IDEAS home Printed from
MyIDEAS: Login to save this paper or follow this series

The Implications Of Educational And Methodological Background For The Career Success Of Nobel Laureates: Looking At Major Awards

  • Ho Fai Chan
  • Benno Torgler

Nobel laureates have achieved the highest recognition in academia,reaching the boundaries of human knowledge and understanding. Owing to past research, we have a good understanding of the career patterns behind their performance. Yet, we have only limited understanding of the factors driving their recognition with respect to major institutionalized scientific honours. We therefore look at the award life cycle achievements of the 1901 to 2000 Nobel laureates in physics, chemistry and physiology or medicine. The results show that Nobelists with a theoretical orientation are achieving more awards than laureates with an empirical orientation. Moreover, it seems their educational background shapes their future recognition. Researchers educated in Great Britain and the US tend to generate more awards than other Nobelists although there are career pattern differences. Among those, laureates educated at Cambridge or Harvard are more successful in Chemistry, those from Columbia and Cambridge excel in Physics, while Columbia educated laureates dominate in Physiology or Medicine.

If you experience problems downloading a file, check if you have the proper application to view it first. In case of further problems read the IDEAS help page. Note that these files are not on the IDEAS site. Please be patient as the files may be large.

File URL:
Download Restriction: no

Paper provided by QUT Business School in its series QuBE Working Papers with number 017.

in new window

Date of creation: 24 Jun 2013
Date of revision:
Handle: RePEc:qut:qubewp:wp017
Contact details of provider: Web page:

References listed on IDEAS
Please report citation or reference errors to , or , if you are the registered author of the cited work, log in to your RePEc Author Service profile, click on "citations" and make appropriate adjustments.:

as in new window
  1. Ho Fai Chan & Bruno S. Frey & Jana Gallus & Benno Torgler, 2013. "Does The John Bates Clark Medal Boost Subsequent Productivity And Citation Success?," CREMA Working Paper Series 2013-02, Center for Research in Economics, Management and the Arts (CREMA).
  2. David W. Johnston & Marco Piatti & Benno Torgler, 2012. "Citation Success Over Time: Theory or Empirics?," CREMA Working Paper Series 2012-05, Center for Research in Economics, Management and the Arts (CREMA).
  3. Benno Torgler & Marco Piatti, 2011. "A Century of American Economic Review," Working Papers 2011.27, Fondazione Eni Enrico Mattei.
  4. Fabian Waldinger, 2009. "Peer Effects in Science - Evidence from the Dismissal of Scientists in Nazi Germany," CEP Discussion Papers dp0910, Centre for Economic Performance, LSE.
  5. Ho Fai Chan & Laura Gleeson & Benno Torgler, 2013. "Awards Before and After the Nobel Prize: A Matthew Effect and/or a Ticket to one's own Funeral?," School of Economics and Finance Discussion Papers and Working Papers Series 298, School of Economics and Finance, Queensland University of Technology.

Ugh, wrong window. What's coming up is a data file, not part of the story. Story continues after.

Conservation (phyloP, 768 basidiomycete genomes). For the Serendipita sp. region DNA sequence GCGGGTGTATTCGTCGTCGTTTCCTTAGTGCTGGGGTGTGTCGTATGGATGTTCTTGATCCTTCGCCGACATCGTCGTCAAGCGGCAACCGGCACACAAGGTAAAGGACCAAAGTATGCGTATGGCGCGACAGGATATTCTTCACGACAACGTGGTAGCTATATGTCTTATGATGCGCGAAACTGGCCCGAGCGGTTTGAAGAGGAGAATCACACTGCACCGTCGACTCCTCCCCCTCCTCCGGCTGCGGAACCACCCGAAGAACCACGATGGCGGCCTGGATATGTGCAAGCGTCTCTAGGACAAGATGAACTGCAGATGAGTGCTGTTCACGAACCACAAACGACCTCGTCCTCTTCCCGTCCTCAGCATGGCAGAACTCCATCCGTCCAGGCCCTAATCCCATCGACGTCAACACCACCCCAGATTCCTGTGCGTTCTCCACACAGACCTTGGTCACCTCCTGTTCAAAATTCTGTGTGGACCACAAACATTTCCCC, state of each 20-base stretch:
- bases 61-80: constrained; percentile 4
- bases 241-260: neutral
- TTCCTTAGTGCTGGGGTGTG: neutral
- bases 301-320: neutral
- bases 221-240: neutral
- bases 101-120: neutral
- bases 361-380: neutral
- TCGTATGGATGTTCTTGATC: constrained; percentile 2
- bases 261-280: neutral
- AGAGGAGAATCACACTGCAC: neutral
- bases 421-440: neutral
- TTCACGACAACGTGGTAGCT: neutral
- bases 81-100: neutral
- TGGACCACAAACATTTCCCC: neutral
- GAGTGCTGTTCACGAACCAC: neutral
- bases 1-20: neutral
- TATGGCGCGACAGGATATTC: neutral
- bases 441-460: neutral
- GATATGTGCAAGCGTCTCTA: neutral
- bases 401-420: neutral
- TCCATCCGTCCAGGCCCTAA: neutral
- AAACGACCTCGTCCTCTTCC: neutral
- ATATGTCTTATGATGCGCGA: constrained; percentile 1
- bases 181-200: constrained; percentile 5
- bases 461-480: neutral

6. Cox, Raymond A K & Chung, Kee H, 1991. "Patterns of Research Output and Author Concentration in the Economics Literature," The Review of Economics and Statistics, MIT Press, vol. 73(4), pages 740-47, November.
  7. Hirsch, Barry T, et al, 1984. "Economics Departmental Rankings: Comment [Economics Departmental Rankings: Research Incentives, Constraints, and Efficiency]," American Economic Review, American Economic Association, vol. 74(4), pages 822-26, September.
Full references (including those not matched with items on IDEAS)

This item is not listed on Wikipedia, on a reading list or among the top items on IDEAS.

When requesting a correction, please mention this item's handle: RePEc:qut:qubewp:wp017. See general information about how to correct material in RePEc.

For technical questions regarding this item, or to correct its authors, title, abstract, bibliographic or download information, contact: (Dipa Sarkar)

If you have authored this item and are not yet registered with RePEc, we encourage you to do it here. This allows to link your profile to this item. It also allows you to accept potential citations to this item that we are uncertain about.

If references are entirely missing, you can add them using this form.

If the full references list an item that is present in RePEc, but the system did not link to it, you can help with this form.

If you know of missing items citing this one, you can help us creating those links by adding the relevant references in the same way as above, for each refering item. If you are a registered author of this item, you may also want to check the "citations" tab in your profile, as there may be some citations waiting for confirmation.

Please note that corrections may take a couple of weeks to filter through the various RePEc services.

This information is provided to you by IDEAS at the Research Division of the Federal Reserve Bank of St. Louis using RePEc data.